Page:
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Replay: Patriots Unfiltered Mon May 10 | 12:00 AM - 11:59 PM

Bill Belichick Press Conference

Patriots head coach Bill Belichick addresses the media during his press conference at Gillette Stadium on Wednesday, October 7, 2009.

BB: Well, like we've been talking about already this week, watching the Broncos has been very impressive these first four games. They are doing everything well, really. [They're] very good on special teams, have a lot of good special teams players. We saw a good special teams group last week in Baltimore, and I think these guys are every bit as good as that. They are fast. They are aggressive. The kickers are both big leg guys. [They have a] real good returner - [Eddie] Royal - probably as good as anybody we'll see, so they create a lot of positive field position in that phase of the game. Defensively, they are way ahead of everybody else in the league. They are doing everything well. Offensively, they have a good balance of running [and] throwing. They get the ball to a lot of different guys, mix up the offense, as we know how it runs. They've been very efficient. [They] don't turn the ball over much. [They] get a bunch of turnovers on defense, a lot of sacks, negative plays in the running game. [They] get teams in long yardage and they go to work. That's a situation we need to definitely stay out of. We know what the environment will be like this week, so we're going to have to do a good job with that, communication offensively, in the kicking game, crowd noise and all that. Those are some of the things we need to work on this week and we need to do a good job. Like I said, they are playing as well as anybody in the league. I'm sure they're playing with a lot of confidence, like they should be, so we're going to have to do a good job in every phase of the game.

Q: Elvis Dumervil leads the league in sacks, how are they using him?

BB: He plays 3-4 outside linebacker for them and they flip him - he plays on both sides. Then, when they go to their sub packages, he generally plays outside, but they have a bunch of different sub looks. They have a 2-4, 1-4, 1-5, 3-3, so they have a lot of different looks there where they bring [Robert] Ayers in the game and spin the dial there. He's kind of all over the place, but he's good. Generally, in the 3-4, [Dumervil] and [Mario] Haggan are the two outside guys. Sometimes it's one of them, sometimes it's both of them.

Q: Have you seen backs try to block him?

BB: At times he gets matched-up on backs, yes. I think that happened in the Dallas game, at least once where he pretty much ran over [Deon] Anderson for the sack.

Q: Is it unusual to see to a guy at that position, I think he's listed at 5-11?

BB: Yeah, and Haggan is not a real big guy either. But they're powerful. [They are] similar but different than [James] Harrison, that type of guy - shorter, more explosive player with good edge speed and quickness.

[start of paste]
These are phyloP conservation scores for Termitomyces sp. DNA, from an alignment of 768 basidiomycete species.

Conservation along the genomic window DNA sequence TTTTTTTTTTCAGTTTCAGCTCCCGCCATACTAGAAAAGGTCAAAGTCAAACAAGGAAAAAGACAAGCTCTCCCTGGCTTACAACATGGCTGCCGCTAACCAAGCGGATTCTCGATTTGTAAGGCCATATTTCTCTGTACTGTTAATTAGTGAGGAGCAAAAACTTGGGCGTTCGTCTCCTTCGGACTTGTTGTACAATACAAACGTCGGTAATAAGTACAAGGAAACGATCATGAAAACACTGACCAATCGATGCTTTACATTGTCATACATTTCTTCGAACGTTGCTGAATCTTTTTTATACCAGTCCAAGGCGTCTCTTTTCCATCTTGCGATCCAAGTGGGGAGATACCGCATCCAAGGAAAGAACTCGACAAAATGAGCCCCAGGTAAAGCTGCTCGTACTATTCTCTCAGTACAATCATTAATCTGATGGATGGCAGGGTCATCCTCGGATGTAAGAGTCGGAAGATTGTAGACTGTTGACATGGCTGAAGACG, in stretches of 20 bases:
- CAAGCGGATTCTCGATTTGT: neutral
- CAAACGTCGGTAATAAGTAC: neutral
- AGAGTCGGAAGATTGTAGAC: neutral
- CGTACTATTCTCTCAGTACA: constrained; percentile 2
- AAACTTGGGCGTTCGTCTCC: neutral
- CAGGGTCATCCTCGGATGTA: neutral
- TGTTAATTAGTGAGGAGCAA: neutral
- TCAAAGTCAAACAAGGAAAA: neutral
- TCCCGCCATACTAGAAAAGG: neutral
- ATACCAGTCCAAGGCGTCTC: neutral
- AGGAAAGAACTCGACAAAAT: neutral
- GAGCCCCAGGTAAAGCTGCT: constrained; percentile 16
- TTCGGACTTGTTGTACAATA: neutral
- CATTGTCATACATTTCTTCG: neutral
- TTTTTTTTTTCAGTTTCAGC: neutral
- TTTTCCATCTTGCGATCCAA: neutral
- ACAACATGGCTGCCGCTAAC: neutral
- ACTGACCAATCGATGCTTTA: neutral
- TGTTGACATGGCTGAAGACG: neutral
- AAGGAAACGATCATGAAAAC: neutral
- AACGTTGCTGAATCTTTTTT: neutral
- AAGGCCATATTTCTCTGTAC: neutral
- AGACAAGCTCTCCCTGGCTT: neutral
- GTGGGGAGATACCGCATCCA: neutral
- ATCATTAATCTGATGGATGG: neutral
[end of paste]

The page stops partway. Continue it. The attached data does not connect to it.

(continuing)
Q: I'm sure you've seen the highlights of Brandon Marshall's catch last week. What do you see from him and what problems does he present?

BB: [He is a] very talented player. We saw him last year, here. [That was the] first time I've seen him in person. He looks like a tight end. He's enormous. He's big. He's fast, quick, very hard to tackle, dangerous after the catch. So that play he made last week didn't surprise me at all. He's a tough guy to get on the ground. He's got to be 230, 6-4. He's a big guy. He's a mismatch for the defensive backs and his speed and athleticism is a mismatch on the safeties, so he's a hard guy to match up to, but he has all the tools.

Q: Is the reason why you brought in Leigh Bodden for guys like that? He is generally more physical.

BB: We see a lot of different receivers over the course of the season and we see them in camp from our team. We have bigger players like Randy [Moss] and Sam [Aiken], and we have quicker, faster players, guys that aren't as tall, [like] Joey [Galloway], Julian [Edelman], Wes [Welker], and those type of players. In the end, whatever you are as a player, whatever your characteristics are you have to find a way to match up against all the other players, and all the other match-ups you face over the course of the year, whether that's an offensive lineman blocking a quicker defensive lineman or bigger ones or vice versa. That's part of matchup game that we see every week and the different match-ups for the players even though you can talk about; you know this scheme, you know that scheme and they know your scheme and all that, but the players and match-ups are all different.

Q: Dean Pees was talking about the number of passes defensed that you've have this year. Do you see that as a function of recognition, is it play-making? What in your estimation is involved in that?

BB: I'd say it was a combination of things. It's certainly recognition and play-making, but it's the athleticism and ability to run and cover receivers and be close to them. If you're not close enough to the receiver, then you are not going to break up many passes. Again, some of that is anticipation, reaction and recognition. Some of it is closing speed, quickness, change of direction, transition and ball skills. I think all those, they're all interrelated.